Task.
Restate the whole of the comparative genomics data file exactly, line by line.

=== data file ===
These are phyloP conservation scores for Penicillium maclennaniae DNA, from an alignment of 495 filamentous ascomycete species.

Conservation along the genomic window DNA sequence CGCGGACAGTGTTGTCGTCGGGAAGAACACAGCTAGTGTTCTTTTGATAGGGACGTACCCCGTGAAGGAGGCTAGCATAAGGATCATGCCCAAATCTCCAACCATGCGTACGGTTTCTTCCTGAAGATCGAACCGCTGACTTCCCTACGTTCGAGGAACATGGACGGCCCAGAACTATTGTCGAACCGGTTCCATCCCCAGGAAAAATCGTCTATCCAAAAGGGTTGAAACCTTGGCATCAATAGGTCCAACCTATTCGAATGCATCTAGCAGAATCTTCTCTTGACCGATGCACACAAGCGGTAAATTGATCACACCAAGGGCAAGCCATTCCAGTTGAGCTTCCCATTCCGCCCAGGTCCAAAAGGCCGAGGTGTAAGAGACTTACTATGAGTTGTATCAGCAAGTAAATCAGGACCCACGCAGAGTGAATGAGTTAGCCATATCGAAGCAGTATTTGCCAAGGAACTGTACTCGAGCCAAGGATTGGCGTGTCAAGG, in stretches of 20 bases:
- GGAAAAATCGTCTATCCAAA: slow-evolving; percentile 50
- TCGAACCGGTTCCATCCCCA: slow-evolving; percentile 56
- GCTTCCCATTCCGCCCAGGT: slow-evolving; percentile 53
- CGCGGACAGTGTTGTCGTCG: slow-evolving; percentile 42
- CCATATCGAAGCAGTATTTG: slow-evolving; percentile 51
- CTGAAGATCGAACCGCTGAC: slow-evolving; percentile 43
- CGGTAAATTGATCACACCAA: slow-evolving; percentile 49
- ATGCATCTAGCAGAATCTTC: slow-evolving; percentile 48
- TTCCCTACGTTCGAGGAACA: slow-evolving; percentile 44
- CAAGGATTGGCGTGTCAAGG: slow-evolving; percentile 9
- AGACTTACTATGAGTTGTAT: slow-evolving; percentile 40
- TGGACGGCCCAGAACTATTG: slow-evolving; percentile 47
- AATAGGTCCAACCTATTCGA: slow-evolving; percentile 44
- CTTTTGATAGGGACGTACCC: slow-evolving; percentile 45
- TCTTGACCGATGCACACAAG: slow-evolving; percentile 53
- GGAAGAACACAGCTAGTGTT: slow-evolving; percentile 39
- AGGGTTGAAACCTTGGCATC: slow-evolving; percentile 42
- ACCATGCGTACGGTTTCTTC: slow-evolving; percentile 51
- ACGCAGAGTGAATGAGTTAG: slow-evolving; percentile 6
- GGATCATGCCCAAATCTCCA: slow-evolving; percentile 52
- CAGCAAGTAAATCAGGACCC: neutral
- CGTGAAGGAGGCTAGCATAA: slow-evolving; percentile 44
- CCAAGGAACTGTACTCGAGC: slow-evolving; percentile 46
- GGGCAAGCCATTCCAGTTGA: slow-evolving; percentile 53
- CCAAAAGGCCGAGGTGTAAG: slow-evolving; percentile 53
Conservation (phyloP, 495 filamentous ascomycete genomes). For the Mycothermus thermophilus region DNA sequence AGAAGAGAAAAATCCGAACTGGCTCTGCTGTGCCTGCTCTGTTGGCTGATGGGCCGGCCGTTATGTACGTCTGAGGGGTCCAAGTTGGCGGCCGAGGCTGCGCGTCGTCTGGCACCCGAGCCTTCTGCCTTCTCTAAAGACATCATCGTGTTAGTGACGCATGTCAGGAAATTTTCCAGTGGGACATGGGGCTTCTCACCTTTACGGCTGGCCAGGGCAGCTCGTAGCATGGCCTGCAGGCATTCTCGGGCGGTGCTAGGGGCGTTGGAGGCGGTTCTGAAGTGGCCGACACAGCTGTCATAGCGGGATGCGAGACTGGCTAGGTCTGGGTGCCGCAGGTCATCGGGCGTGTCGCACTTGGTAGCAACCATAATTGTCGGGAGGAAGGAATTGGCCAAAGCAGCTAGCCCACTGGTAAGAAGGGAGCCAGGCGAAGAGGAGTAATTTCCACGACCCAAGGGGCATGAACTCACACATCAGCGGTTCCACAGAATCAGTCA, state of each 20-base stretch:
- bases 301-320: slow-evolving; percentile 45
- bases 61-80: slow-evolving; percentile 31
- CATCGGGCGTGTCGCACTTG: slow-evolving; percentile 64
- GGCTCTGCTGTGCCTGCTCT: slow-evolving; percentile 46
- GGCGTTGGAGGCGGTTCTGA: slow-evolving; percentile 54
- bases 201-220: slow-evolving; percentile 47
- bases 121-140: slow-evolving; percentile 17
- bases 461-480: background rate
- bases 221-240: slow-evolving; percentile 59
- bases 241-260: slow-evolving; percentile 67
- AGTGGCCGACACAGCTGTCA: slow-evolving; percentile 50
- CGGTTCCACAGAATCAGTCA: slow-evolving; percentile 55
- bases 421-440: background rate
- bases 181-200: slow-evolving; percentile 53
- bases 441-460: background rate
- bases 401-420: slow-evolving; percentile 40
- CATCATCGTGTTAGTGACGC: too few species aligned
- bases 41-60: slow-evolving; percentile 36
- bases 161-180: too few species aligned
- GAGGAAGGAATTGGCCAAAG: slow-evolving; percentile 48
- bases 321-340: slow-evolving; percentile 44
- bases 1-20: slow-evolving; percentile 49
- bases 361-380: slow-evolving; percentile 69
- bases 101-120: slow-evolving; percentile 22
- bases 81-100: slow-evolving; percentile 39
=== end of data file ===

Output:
These are phyloP conservation scores for Penicillium maclennaniae DNA, from an alignment of 495 filamentous ascomycete species.

Conservation along the genomic window DNA sequence CGCGGACAGTGTTGTCGTCGGGAAGAACACAGCTAGTGTTCTTTTGATAGGGACGTACCCCGTGAAGGAGGCTAGCATAAGGATCATGCCCAAATCTCCAACCATGCGTACGGTTTCTTCCTGAAGATCGAACCGCTGACTTCCCTACGTTCGAGGAACATGGACGGCCCAGAACTATTGTCGAACCGGTTCCATCCCCAGGAAAAATCGTCTATCCAAAAGGGTTGAAACCTTGGCATCAATAGGTCCAACCTATTCGAATGCATCTAGCAGAATCTTCTCTTGACCGATGCACACAAGCGGTAAATTGATCACACCAAGGGCAAGCCATTCCAGTTGAGCTTCCCATTCCGCCCAGGTCCAAAAGGCCGAGGTGTAAGAGACTTACTATGAGTTGTATCAGCAAGTAAATCAGGACCCACGCAGAGTGAATGAGTTAGCCATATCGAAGCAGTATTTGCCAAGGAACTGTACTCGAGCCAAGGATTGGCGTGTCAAGG, in stretches of 20 bases:
- GGAAAAATCGTCTATCCAAA: slow-evolving; percentile 50
- TCGAACCGGTTCCATCCCCA: slow-evolving; percentile 56
- GCTTCCCATTCCGCCCAGGT: slow-evolving; percentile 53
- CGCGGACAGTGTTGTCGTCG: slow-evolving; percentile 42
- CCATATCGAAGCAGTATTTG: slow-evolving; percentile 51
- CTGAAGATCGAACCGCTGAC: slow-evolving; percentile 43
- CGGTAAATTGATCACACCAA: slow-evolving; percentile 49
- ATGCATCTAGCAGAATCTTC: slow-evolving; percentile 48
- TTCCCTACGTTCGAGGAACA: slow-evolving; percentile 44
- CAAGGATTGGCGTGTCAAGG: slow-evolving; percentile 9
- AGACTTACTATGAGTTGTAT: slow-evolving; percentile 40
- TGGACGGCCCAGAACTATTG: slow-evolving; percentile 47
- AATAGGTCCAACCTATTCGA: slow-evolving; percentile 44
- CTTTTGATAGGGACGTACCC: slow-evolving; percentile 45
- TCTTGACCGATGCACACAAG: slow-evolving; percentile 53
- GGAAGAACACAGCTAGTGTT: slow-evolving; percentile 39
- AGGGTTGAAACCTTGGCATC: slow-evolving; percentile 42
- ACCATGCGTACGGTTTCTTC: slow-evolving; percentile 51
- ACGCAGAGTGAATGAGTTAG: slow-evolving; percentile 6
- GGATCATGCCCAAATCTCCA: slow-evolving; percentile 52
- CAGCAAGTAAATCAGGACCC: neutral
- CGTGAAGGAGGCTAGCATAA: slow-evolving; percentile 44
- CCAAGGAACTGTACTCGAGC: slow-evolving; percentile 46
- GGGCAAGCCATTCCAGTTGA: slow-evolving; percentile 53
- CCAAAAGGCCGAGGTGTAAG: slow-evolving; percentile 53
Conservation (phyloP, 495 filamentous ascomycete genomes). For the Mycothermus thermophilus region DNA sequence AGAAGAGAAAAATCCGAACTGGCTCTGCTGTGCCTGCTCTGTTGGCTGATGGGCCGGCCGTTATGTACGTCTGAGGGGTCCAAGTTGGCGGCCGAGGCTGCGCGTCGTCTGGCACCCGAGCCTTCTGCCTTCTCTAAAGACATCATCGTGTTAGTGACGCATGTCAGGAAATTTTCCAGTGGGACATGGGGCTTCTCACCTTTACGGCTGGCCAGGGCAGCTCGTAGCATGGCCTGCAGGCATTCTCGGGCGGTGCTAGGGGCGTTGGAGGCGGTTCTGAAGTGGCCGACACAGCTGTCATAGCGGGATGCGAGACTGGCTAGGTCTGGGTGCCGCAGGTCATCGGGCGTGTCGCACTTGGTAGCAACCATAATTGTCGGGAGGAAGGAATTGGCCAAAGCAGCTAGCCCACTGGTAAGAAGGGAGCCAGGCGAAGAGGAGTAATTTCCACGACCCAAGGGGCATGAACTCACACATCAGCGGTTCCACAGAATCAGTCA, state of each 20-base stretch:
- bases 301-320: slow-evolving; percentile 45
- bases 61-80: slow-evolving; percentile 31
- CATCGGGCGTGTCGCACTTG: slow-evolving; percentile 64
- GGCTCTGCTGTGCCTGCTCT: slow-evolving; percentile 46
- GGCGTTGGAGGCGGTTCTGA: slow-evolving; percentile 54
- bases 201-220: slow-evolving; percentile 47
- bases 121-140: slow-evolving; percentile 17
- bases 461-480: background rate
- bases 221-240: slow-evolving; percentile 59
- bases 241-260: slow-evolving; percentile 67
- AGTGGCCGACACAGCTGTCA: slow-evolving; percentile 50
- CGGTTCCACAGAATCAGTCA: slow-evolving; percentile 55
- bases 421-440: background rate
- bases 181-200: slow-evolving; percentile 53
- bases 441-460: background rate
- bases 401-420: slow-evolving; percentile 40
- CATCATCGTGTTAGTGACGC: too few species aligned
- bases 41-60: slow-evolving; percentile 36
- bases 161-180: too few species aligned
- GAGGAAGGAATTGGCCAAAG: slow-evolving; percentile 48
- bases 321-340: slow-evolving; percentile 44
- bases 1-20: slow-evolving; percentile 49
- bases 361-380: slow-evolving; percentile 69
- bases 101-120: slow-evolving; percentile 22
- bases 81-100: slow-evolving; percentile 39